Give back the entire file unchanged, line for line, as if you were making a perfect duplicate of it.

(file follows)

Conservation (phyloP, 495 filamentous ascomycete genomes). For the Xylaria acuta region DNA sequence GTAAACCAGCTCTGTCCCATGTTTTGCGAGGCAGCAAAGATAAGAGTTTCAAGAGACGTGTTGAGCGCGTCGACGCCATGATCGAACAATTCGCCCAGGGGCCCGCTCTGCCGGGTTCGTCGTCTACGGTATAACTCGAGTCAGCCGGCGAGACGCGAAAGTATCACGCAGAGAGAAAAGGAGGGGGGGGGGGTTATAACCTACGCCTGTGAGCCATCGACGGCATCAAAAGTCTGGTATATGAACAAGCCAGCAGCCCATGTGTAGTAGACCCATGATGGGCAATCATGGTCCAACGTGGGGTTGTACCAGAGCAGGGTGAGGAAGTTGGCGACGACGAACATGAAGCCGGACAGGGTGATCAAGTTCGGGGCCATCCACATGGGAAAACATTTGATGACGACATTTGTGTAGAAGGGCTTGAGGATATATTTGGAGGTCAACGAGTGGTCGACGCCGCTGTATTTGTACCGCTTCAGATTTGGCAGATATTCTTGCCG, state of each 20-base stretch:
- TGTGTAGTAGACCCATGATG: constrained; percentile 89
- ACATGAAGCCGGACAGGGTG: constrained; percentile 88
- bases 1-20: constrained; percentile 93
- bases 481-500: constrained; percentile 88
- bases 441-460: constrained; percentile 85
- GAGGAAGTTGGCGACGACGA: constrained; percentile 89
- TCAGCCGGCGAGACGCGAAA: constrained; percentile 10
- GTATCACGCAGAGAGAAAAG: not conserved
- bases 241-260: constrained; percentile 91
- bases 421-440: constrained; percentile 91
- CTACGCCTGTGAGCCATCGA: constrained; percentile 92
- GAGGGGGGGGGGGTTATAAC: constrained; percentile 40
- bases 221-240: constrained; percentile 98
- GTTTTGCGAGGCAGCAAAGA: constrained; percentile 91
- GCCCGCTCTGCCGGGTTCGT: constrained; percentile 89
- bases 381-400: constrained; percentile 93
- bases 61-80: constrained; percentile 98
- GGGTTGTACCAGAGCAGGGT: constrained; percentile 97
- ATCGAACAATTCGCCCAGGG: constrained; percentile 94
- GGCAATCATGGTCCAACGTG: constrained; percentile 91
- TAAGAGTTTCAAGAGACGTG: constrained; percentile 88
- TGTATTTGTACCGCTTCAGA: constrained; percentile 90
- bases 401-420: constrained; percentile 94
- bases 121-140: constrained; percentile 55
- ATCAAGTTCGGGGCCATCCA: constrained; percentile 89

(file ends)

Conservation (phyloP, 495 filamentous ascomycete genomes). For the Xylaria acuta region DNA sequence GTAAACCAGCTCTGTCCCATGTTTTGCGAGGCAGCAAAGATAAGAGTTTCAAGAGACGTGTTGAGCGCGTCGACGCCATGATCGAACAATTCGCCCAGGGGCCCGCTCTGCCGGGTTCGTCGTCTACGGTATAACTCGAGTCAGCCGGCGAGACGCGAAAGTATCACGCAGAGAGAAAAGGAGGGGGGGGGGGTTATAACCTACGCCTGTGAGCCATCGACGGCATCAAAAGTCTGGTATATGAACAAGCCAGCAGCCCATGTGTAGTAGACCCATGATGGGCAATCATGGTCCAACGTGGGGTTGTACCAGAGCAGGGTGAGGAAGTTGGCGACGACGAACATGAAGCCGGACAGGGTGATCAAGTTCGGGGCCATCCACATGGGAAAACATTTGATGACGACATTTGTGTAGAAGGGCTTGAGGATATATTTGGAGGTCAACGAGTGGTCGACGCCGCTGTATTTGTACCGCTTCAGATTTGGCAGATATTCTTGCCG, state of each 20-base stretch:
- TGTGTAGTAGACCCATGATG: constrained; percentile 89
- ACATGAAGCCGGACAGGGTG: constrained; percentile 88
- bases 1-20: constrained; percentile 93
- bases 481-500: constrained; percentile 88
- bases 441-460: constrained; percentile 85
- GAGGAAGTTGGCGACGACGA: constrained; percentile 89
- TCAGCCGGCGAGACGCGAAA: constrained; percentile 10
- GTATCACGCAGAGAGAAAAG: not conserved
- bases 241-260: constrained; percentile 91
- bases 421-440: constrained; percentile 91
- CTACGCCTGTGAGCCATCGA: constrained; percentile 92
- GAGGGGGGGGGGGTTATAAC: constrained; percentile 40
- bases 221-240: constrained; percentile 98
- GTTTTGCGAGGCAGCAAAGA: constrained; percentile 91
- GCCCGCTCTGCCGGGTTCGT: constrained; percentile 89
- bases 381-400: constrained; percentile 93
- bases 61-80: constrained; percentile 98
- GGGTTGTACCAGAGCAGGGT: constrained; percentile 97
- ATCGAACAATTCGCCCAGGG: constrained; percentile 94
- GGCAATCATGGTCCAACGTG: constrained; percentile 91
- TAAGAGTTTCAAGAGACGTG: constrained; percentile 88
- TGTATTTGTACCGCTTCAGA: constrained; percentile 90
- bases 401-420: constrained; percentile 94
- bases 121-140: constrained; percentile 55
- ATCAAGTTCGGGGCCATCCA: constrained; percentile 89